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Retention Success

Student Diversity Program Helps Increase Graduation Rate

March 17, 2009

John Reid Jr.

Thanks to the efforts of Cal State Fullerton's Student Diversity Program, retention and graduation rates of students most at-risk of failing, has steadily increased over the past decade.

John Reid Jr., coordinator of the program, which was launched in 1994 under the name Black Ombudsman Program, said he founded it initially to deliver academic and social support to Black student athletes. It became the Student Diversity Program in 1996 to include a more diverse group of students at risk of disqualification.

To assess whether the program increased retention, Reid examined the graduation rates and grade point averages of students in four program cohorts from 1994 and 1995 and compared them to matched students, also at-risk of disqualification who were not in the program, over five years. What he found was that students in the program graduated at twice the rate of the comparable students after five years.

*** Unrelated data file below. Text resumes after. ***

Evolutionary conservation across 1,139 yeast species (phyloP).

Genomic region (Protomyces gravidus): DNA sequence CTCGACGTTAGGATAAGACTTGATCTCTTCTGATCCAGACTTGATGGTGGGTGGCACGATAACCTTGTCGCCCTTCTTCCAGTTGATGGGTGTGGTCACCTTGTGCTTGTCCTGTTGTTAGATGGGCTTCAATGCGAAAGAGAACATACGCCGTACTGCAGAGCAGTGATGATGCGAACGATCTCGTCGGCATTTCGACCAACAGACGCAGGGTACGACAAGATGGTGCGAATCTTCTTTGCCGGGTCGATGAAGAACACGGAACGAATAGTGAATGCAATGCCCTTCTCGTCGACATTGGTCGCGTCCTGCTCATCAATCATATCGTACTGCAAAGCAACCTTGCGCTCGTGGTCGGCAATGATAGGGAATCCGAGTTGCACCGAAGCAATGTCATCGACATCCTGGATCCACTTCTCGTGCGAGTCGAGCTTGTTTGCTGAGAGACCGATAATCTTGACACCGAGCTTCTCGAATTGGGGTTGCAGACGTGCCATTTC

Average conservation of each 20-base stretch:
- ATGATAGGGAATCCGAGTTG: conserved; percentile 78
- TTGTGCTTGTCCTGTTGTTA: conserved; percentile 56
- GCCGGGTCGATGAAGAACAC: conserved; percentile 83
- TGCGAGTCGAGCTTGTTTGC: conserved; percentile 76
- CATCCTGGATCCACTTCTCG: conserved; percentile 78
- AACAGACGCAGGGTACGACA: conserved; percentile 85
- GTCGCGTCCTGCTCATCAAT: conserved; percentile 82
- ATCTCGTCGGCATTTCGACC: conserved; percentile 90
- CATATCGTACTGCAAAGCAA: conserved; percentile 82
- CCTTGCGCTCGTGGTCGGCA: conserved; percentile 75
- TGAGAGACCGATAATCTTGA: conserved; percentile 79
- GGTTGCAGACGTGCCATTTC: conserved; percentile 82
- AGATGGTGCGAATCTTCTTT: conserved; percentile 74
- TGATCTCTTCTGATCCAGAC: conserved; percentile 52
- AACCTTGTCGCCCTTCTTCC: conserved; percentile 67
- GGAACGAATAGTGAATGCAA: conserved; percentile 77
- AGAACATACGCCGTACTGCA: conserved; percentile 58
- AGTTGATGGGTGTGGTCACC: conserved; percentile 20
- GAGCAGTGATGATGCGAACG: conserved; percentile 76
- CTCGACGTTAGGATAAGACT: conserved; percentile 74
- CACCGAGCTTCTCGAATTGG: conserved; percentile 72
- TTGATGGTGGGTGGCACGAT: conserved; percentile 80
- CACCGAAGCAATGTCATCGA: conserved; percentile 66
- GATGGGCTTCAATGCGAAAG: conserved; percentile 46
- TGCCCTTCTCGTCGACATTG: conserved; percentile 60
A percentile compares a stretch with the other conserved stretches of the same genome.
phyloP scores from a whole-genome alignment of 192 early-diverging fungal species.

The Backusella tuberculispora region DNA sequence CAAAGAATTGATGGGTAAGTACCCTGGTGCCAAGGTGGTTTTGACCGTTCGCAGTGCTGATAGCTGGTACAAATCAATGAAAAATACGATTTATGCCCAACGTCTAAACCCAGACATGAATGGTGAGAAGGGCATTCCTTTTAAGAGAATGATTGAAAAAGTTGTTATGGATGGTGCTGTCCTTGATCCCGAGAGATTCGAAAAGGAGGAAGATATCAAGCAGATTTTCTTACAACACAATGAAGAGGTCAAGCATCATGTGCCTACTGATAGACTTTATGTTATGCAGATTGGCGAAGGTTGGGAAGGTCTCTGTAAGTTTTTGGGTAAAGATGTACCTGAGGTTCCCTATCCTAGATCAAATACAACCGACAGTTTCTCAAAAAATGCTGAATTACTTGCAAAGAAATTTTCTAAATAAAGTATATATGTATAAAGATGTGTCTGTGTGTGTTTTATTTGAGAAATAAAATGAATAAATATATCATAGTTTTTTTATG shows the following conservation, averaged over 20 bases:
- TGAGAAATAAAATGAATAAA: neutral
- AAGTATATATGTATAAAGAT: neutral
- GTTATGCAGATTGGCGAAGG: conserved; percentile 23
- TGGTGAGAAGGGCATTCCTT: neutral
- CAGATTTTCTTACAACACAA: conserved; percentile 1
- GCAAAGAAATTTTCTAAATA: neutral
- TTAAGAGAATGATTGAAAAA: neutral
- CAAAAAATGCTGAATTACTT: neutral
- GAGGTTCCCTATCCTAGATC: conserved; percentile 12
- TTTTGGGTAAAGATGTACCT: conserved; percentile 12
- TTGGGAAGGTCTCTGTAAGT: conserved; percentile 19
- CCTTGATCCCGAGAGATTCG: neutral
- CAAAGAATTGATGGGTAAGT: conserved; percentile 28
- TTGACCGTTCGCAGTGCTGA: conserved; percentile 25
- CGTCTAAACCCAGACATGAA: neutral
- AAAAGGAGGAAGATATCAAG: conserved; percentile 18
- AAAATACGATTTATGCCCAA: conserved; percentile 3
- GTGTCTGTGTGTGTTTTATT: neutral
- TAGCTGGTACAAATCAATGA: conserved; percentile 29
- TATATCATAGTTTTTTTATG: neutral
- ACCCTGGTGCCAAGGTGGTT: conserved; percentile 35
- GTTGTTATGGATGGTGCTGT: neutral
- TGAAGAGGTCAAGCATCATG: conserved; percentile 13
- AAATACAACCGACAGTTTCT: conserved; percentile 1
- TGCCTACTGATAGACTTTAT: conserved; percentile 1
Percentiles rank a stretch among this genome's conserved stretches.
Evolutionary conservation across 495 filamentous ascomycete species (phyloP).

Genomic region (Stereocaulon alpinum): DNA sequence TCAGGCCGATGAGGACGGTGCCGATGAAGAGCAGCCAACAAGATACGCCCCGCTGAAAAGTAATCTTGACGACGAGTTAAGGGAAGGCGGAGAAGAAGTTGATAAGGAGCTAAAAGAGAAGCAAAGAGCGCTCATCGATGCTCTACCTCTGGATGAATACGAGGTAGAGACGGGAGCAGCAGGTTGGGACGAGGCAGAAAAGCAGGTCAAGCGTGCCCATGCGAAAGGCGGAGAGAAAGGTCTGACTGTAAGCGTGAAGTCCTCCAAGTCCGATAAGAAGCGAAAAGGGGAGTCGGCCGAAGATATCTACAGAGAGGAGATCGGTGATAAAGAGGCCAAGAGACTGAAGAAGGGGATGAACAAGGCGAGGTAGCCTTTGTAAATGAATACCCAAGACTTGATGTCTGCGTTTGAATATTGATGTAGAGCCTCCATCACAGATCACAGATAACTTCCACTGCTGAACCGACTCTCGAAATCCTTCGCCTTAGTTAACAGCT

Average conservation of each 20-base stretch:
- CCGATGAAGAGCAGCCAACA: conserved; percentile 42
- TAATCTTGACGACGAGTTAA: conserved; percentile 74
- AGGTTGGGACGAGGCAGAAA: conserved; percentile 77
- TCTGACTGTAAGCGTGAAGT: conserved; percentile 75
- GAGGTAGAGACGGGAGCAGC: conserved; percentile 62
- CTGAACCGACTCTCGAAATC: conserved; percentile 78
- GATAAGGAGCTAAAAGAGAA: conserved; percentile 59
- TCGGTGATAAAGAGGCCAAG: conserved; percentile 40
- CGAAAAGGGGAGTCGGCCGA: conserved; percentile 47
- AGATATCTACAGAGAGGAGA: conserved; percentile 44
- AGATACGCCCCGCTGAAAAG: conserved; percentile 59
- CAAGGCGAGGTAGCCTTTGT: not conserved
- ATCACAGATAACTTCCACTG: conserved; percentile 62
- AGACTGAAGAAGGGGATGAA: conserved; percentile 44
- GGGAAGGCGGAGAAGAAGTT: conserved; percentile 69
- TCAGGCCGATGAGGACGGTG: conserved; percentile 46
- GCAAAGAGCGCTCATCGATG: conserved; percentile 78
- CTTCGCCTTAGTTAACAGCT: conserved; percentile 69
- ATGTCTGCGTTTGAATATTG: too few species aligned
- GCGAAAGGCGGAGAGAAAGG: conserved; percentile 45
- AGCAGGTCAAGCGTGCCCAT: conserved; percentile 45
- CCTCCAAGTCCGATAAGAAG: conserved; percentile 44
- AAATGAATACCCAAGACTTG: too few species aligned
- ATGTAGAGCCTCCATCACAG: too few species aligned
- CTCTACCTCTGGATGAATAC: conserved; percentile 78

Download the report on the Student Diversity Program as a pdf.

The Student Diversity Program employs a service approach based on an extended family model in helping students achieve integrated academic and social success, thereby improving student retention and graduation. Program goals include:

  • Increase self-esteem.
  • Provide programs promoting life skills.
  • Adhere to standards improving academic and social integration.
  • Assist with the transition from college to the working world.
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